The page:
Internet of food

February 14, 2022

Preventing food waste, the protein and energy transition, a nitrogen crisis: there are major challenges ahead for the food sector. Digitalisation can help face these challenges and speed up innovations. But it is also a necessity, in order to maintain our position in the global market.

Digitisation and the sharing of AI data and models can bring many benefits to organisations, from reducing the environmental footprint, preventing waste and improving food safety to optimising processes and product quality, reducing costs and accelerating innovation.

Predictive modelling
Innovation and optimisation challenges are now often tackled on a case-by-case basis using costly and time-consuming trial-and-error methods. This can be done more efficiently: with predictive models that capture essential scientific knowledge about the process-product interaction. In order to streamline and accelerate the development, calibration and application of such models in the food industry, PSE (Process Systems Enterprise Ltd.) and NIZO have established the 'Centre of Excellence (CoE) for Food Product and Process Modelling'.

Unilever has been using predictive modelling for some time in all kinds of developments, such as product formulations and shelf life stability. The Dressings project is a good example. Andre Pots, Product & Process Science R&D Director at Unilever says: "Predictive modelling has reduced recipe time from months to days, and it delivers accuracy and reliability. The successful launch of Hellmann's vegan mayo is a good example of this technology in action."

Think big!
So, within the large food processing companies, initiatives are already underway to use digital techniques to improve business operations. But... digitalisation is expensive, especially for small companies. In addition, digitalisation of only the 'own part' of the value chain is not optimal. The Internet of Food (INOF) project, set up by the Sustainable Food Initiative (SFI) Foundation, therefore brought together knowledge and expertise from all corners in order to accelerate the digitisation of food processes and innovation. SFI is a collaboration between internationally operating companies - from SMEs to multinationals - and research institutes in the Netherlands.

Scientists from TU/e Eindhoven (Mathematics & Computer Science) and researchers from Wageningen University and Research (WUR) worked together in INOF with various companies and institutions, including Unilever, Symrise, NIZO and ISPT, based on the firm belief: "If you think you can do it alone, you are not thinking big enough" (said Manfred Aben, Unilever). They constantly exchanged their experiences. In addition, they set up scientific education - at the interface of Agri&Food and Data Science/ICT - to train the next generation of 'digital nutritionists'.

Linking systems
John Harinck, leader of the Industry 4.0 innovation programme at ISPT and participant in the INOF project, states on the need for cooperation and joint knowledge development: "All kinds of relevant data are now often stored in many different databases. Think of data on processing, product development and handling, consumer behaviour and preferences, results from scientific research, and so on. The same applies to models of and about product and process characteristics. These various systems cannot simply be linked together because they have been developed for different software platforms. This is partly why the data is often not findable, interoperable, accessible and/or reusable. It is precisely the ability and willingness to share data and models between different companies that is necessary for innovation and successful cooperation in the food ecosystem; it also prevents inefficient use of raw materials and utilities. Now everyone is constantly reinventing the wheel."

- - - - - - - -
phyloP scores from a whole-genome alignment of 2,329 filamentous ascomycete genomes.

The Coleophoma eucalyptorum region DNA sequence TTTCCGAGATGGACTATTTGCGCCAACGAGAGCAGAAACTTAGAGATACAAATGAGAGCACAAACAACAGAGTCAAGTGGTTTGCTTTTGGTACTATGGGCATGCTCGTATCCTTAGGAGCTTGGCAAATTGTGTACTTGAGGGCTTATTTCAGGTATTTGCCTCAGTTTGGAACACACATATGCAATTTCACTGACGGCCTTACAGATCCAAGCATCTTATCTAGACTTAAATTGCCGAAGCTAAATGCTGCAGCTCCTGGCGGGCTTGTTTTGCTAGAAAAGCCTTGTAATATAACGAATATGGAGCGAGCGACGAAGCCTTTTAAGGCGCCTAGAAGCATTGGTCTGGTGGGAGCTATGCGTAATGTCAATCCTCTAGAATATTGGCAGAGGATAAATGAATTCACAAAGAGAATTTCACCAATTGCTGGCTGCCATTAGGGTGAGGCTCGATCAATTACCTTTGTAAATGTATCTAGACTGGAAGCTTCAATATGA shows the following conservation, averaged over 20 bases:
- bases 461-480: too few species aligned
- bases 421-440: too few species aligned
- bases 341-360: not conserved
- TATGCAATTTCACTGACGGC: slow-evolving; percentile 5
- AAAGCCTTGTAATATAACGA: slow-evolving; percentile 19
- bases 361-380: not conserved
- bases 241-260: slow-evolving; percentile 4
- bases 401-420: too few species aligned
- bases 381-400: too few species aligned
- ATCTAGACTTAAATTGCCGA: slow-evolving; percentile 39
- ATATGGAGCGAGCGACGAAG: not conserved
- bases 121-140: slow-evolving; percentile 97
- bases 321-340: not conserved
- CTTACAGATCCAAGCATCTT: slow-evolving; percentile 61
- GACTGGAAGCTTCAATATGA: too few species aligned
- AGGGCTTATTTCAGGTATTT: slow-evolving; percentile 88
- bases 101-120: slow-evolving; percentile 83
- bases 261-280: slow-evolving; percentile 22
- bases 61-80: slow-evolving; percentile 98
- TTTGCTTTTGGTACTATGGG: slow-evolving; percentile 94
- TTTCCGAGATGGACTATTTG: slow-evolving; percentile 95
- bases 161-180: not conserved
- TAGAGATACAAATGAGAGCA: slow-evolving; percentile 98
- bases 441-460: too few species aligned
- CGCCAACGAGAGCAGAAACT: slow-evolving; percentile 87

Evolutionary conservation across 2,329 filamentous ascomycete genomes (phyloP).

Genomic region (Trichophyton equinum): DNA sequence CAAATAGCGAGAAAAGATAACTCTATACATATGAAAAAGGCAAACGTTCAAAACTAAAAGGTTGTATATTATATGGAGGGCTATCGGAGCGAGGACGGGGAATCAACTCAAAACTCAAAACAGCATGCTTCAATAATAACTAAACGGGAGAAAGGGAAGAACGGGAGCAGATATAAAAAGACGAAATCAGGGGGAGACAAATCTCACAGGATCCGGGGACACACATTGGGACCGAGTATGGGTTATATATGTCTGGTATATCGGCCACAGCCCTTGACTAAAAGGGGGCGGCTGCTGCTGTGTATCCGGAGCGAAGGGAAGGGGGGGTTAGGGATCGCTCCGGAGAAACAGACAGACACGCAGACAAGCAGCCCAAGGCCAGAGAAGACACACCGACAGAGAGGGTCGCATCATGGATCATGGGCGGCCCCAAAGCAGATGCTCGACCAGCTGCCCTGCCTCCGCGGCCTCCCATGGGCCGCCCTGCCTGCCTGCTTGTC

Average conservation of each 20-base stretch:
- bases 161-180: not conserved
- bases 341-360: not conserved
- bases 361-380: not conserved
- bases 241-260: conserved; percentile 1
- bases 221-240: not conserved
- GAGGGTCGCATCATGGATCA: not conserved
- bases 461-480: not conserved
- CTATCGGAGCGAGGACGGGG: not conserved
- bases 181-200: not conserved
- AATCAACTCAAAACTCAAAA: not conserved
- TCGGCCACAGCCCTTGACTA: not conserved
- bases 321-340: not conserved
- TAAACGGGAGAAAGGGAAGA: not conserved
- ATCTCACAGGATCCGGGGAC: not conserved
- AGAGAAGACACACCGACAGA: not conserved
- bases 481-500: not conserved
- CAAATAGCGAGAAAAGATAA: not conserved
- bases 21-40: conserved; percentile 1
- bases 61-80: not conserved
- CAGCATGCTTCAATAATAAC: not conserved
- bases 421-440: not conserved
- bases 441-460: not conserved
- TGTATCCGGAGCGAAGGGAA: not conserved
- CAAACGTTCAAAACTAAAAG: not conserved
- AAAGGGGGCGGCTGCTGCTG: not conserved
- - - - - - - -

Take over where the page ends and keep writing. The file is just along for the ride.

Within INOF, researchers from TU/e and WUR developed a demo that shows that it is possible to share complex data and models between companies and organisations, while still protecting IP and unique expertise. This is the 'Models As A Service' (MAAS) architecture. In addition, researchers from WUR have been working on the design, improvement and validation of 'next generation' sensors, such as NIR and optical measurement methods. These are necessary to provide the relevant data for a more sustainable and efficient production process.

More research needed
The INOF project has been completed by the end of 2021. Moving forward? "With this project, we have taken the first concrete step on the long road ahead," says John Harinck. "Digital will continue, whether we want it to or not. Only through cooperation based on common goals can we develop the digital techniques of the future in the context of the food industry. These are badly needed: to face the major issues ahead of us, and to stay ahead of international competition. SFI would like to follow up on the INOF project, so that digitalisation within the food system can be further pursued. Interested in participating? Please contact".

Goal of the Internet of Food project

The aim of the INOF project is: 'to explore and apply the global scientific and technological developments in the field of Data Science, Artificial Intelligence (AI) and the Internet of Things (IoT) within the European food and agriculture industry in a smarter and faster way. This is in order to continue producing food in a more sustainable way; despite climate change, decreasing available agricultural land and diverse energy and water challenges'. Data-driven food value chain integration and chain reversal (consumer- and demand-driven product development) are essential starting points and opportunities in this regard.

This article was written by and published in: Vakblad Voedingsindustrie.